Peter Berkelman, Mei Chen, Jesse Easudes, John Hancock, Martin C. Martin, Andrew Mor, Eric Rollins, Alex Sharf, Jack Silberman, Tom Warren, and Deepak Bapna
tech. report CMU-RI-TR-95-24, Robotics Institute, Carnegie Mellon University, July, 1995
|The pair of lunar rovers discussed in this report will return video and state data to various ventures, including theme park and marketing concerns, science agencies, and educational institutions.
The greatest challenge accepted by the design team was to enable operations throughout the extremely cold and dark lunar night, an unprecedented goal in planetary exploration. This is achieved through the use of the emerging technology of Alkali Metal Thermal to Electric Converters (AMTEC), provided with heat from a innovative beta-decay heat source, Krypton-85 gas. Although previous space missions have returned still images, our design will convey panoramic video from a ring of cameras around the rover. A six-wheel rocker bogie mechanism is implemented to propel the rover.
The rovers will also provide the ability to safeguard their operation to allow untrained members of the general public to drive the vehicle. Additionally, scientific exploration and educational outreach will be supported with a user operable, steerable and zoomable camera.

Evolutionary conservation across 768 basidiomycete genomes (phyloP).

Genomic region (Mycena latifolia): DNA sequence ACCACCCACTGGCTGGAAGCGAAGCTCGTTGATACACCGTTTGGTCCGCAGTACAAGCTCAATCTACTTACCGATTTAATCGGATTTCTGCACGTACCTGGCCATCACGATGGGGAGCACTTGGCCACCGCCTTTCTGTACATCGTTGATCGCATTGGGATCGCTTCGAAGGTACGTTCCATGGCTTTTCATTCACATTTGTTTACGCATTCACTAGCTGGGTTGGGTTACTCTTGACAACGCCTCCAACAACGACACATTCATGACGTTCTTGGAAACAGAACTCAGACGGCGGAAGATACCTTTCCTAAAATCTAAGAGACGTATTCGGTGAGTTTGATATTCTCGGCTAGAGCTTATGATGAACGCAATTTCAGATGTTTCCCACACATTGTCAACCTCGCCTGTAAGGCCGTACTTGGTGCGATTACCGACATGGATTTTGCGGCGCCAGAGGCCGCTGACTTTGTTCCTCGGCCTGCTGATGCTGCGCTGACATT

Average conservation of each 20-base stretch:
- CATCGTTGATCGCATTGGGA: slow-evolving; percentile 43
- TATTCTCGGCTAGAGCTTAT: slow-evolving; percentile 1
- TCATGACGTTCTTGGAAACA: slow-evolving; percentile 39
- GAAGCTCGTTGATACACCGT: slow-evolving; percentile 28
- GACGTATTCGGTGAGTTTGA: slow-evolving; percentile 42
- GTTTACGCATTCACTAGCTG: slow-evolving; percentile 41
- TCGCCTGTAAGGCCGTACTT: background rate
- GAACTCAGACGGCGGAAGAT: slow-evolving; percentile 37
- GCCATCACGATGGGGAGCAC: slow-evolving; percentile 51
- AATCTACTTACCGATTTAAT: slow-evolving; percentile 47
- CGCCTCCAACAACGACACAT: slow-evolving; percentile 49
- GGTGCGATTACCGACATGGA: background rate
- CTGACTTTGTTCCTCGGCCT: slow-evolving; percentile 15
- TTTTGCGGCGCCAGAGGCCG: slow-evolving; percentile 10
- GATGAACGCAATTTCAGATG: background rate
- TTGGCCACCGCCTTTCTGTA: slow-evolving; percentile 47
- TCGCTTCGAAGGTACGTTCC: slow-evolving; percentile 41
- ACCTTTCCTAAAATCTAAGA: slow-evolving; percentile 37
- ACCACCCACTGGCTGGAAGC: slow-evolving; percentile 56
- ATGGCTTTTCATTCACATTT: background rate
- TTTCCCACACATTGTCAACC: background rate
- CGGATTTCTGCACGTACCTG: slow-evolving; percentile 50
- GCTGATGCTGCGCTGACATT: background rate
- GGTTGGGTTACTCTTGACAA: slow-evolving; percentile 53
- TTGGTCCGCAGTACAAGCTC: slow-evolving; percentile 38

Grant ID: DACA76-89-C-0014, DAAE07-90-C-R059
Associated Lab(s) / Group(s): Mobile Robot Lab
Number of pages: 138
|Peter Berkelman, Mei Chen, Jesse Easudes, John Hancock, Martin C. Martin, Andrew Mor, Eric Rollins, Alex Sharf, Jack Silberman, Tom Warren, and Deepak Bapna, "Design of a Day / Night Lunar Rover," tech. report CMU-RI-TR-95-24, Robotics Institute, Carnegie Mellon University, July, 1995|
author = "Peter Berkelman and Mei Chen and Jesse Easudes and John Hancock and Martin C. Martin and Andrew Mor and Eric Rollins and Alex Sharf and Jack Silberman and Tom Warren and Deepak Bapna",
title = "Design of a Day / Night Lunar Rover",
booktitle = "",
institution = "Robotics Institute",
month = "July",
year = "1995",
address= "Pittsburgh, PA",
|The Robotics Institute is part of the School of Computer Science, Carnegie Mellon University.|
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